• The Pacific War was another significant event responsible for the widespread of the bonsai. The detailed knowledge of plant physiology was mastered and further communicated by intellectuals.

Bonsai Styles

Bonsai trees have undergone many transformations over the years. These styles are majorly focused on resembling natural circumstances and their interpretation is to be left to the discretion of the individual. Here are some of the famous bonsai styles which would enthrall you

  1. Broom Style ( Hokidachi)

Trees of this style have a upright trunk which splits into fine branches towards the top end. The branches spread out in the shape of a circular crown. This is the usual look of deciduous trees which are a winter attraction.

  1. Formal Upright Bonsai Style( Chokkan)

These trees have a long, straight trunk, narrowing as we go up. The branches and leaves are distributed all over the length of the tree starting from 1/4th part above the root level. This style is a result of exposure to a lot of sunlight.

  1. Informal Upright Bonsai Style( Moyogi)

This style is similar to the former one with the exception that the trunk is not straight. It is aligned in a s shape with twists and turns.

  1. Slanting Bonsai Style( Shakan)

The tree is bent at an angle of about 60-80 degrees. The first branch grows in the opposite side of slant to create a clear visual effect. This slant is a result of wind blowing in one particular direction forcefully and for a prolonged period.

  1. Cascade Bonsai Style( Kengal)

This is a very interesting style. The base of the trunk is wide and narrows with increasing length. Amazingly, it grows downward towards the base of the pot. This downward growth is seen in trees on a steep cliff which bear weight of snow or heavy rocks resulting in the bending phenomena.

  1. Multi Trunk Bonsai Style

This bonsai style is featured with multiple trunks growing out of a single base. All the trunks together give a crown look.

  1. Windswept Bonsai Style ( Fukinagashi)

This style is categorized by all the branches growing on one side of the trunk. It looks as if the wind has blown the tree in one constant direction, turning the branches towards one side.

  1. Literati Bonsai Style( Bumjingi)

The trunk of this tree grows crookedly upwards with no branching.

Such trees are found in densely populated forests where sunlight doesn’t reach evenly. As the sunlight reaches only the topmost apex, leaves are present in this area only.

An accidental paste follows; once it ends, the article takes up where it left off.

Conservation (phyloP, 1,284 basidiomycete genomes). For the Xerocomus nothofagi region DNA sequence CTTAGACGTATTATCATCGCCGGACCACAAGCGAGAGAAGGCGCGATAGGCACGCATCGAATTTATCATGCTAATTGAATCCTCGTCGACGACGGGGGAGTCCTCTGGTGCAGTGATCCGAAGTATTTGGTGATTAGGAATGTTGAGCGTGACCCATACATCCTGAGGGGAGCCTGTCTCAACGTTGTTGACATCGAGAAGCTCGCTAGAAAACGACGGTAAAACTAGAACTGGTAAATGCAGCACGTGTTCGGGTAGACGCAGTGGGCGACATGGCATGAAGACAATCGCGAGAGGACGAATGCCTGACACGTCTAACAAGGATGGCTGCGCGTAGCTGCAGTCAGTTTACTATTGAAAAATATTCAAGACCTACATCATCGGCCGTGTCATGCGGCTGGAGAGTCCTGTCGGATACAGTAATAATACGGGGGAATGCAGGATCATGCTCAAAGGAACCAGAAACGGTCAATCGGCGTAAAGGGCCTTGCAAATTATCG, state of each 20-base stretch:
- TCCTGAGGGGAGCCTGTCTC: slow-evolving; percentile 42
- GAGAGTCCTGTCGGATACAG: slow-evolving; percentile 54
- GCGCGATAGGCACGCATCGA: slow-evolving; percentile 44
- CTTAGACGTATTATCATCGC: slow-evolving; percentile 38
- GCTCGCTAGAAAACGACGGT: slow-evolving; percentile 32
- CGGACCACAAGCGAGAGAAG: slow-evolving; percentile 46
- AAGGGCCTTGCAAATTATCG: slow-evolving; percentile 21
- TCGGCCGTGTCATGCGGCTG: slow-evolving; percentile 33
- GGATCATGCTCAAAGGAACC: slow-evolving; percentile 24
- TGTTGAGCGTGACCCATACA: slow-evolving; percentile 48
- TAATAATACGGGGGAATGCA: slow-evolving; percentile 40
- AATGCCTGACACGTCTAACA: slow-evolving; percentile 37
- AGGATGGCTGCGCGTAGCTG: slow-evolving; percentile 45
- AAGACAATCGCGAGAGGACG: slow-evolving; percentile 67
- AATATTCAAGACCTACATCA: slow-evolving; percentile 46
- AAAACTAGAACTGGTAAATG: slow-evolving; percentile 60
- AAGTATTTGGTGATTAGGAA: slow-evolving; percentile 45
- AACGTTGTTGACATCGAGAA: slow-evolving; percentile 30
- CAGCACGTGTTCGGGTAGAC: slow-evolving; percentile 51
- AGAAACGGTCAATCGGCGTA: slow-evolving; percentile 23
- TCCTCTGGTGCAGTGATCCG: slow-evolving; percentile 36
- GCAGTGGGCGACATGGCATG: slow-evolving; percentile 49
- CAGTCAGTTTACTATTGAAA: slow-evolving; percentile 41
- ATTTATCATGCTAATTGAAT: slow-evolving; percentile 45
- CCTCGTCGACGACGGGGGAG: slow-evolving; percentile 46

So What is it: A Horticultural Practice or an Art-Form?

The best thing about a bonsai tree is that it is a perfect combination of both horticultural knowledge and art. Often, the concern towards plant health and nourishment is neglected due to more focus on its artistic outlook.  Or horticulture dominates leading to the disgraceful appearance of the plant. In the case of bonsai, both the issues are resolved.

These trees live longer than the full sized ones owing to the extra care given to them. An old bonsai plant can be designed in whatever way you wish and any number of times. The high quality and long life of bonsai trees makes horticulture an easy practice thus paving way for artistic developments.

The containers used to plant bonsai trees are again an element of interest. For an jaw dropping tree, you need jaw dropping accessories to complement it. Therefore, pot designing is also in highly in practice.

Related Arts

Along with bonsai, the Chinese and Japanese have introduced many   other art-forms which are closely related to bonsai. Shohin Bonsai, Japanese koi, bonsai pottery, ikebana, suiseki and Japanese gardens are some of these.


Sometimes, it feels strange after acknowledging the fact that a small plant kept in the window panes of our house has so much to it. A simple Chinese art work gave birth to what constitutes most of the plant exhibitions across the globe. You would be in awe to know that 1200 books in 26 languages have been written on these plants. A number of periodicals and magazines have also been published which take us into the unknown world of Bonsai.

So now as you know that simply twisting a branch or repotting your tree can associate you to a tradition of a millennium, you must be proud the next time you step into your garden. After all ,you are going to plant the universe in your pot.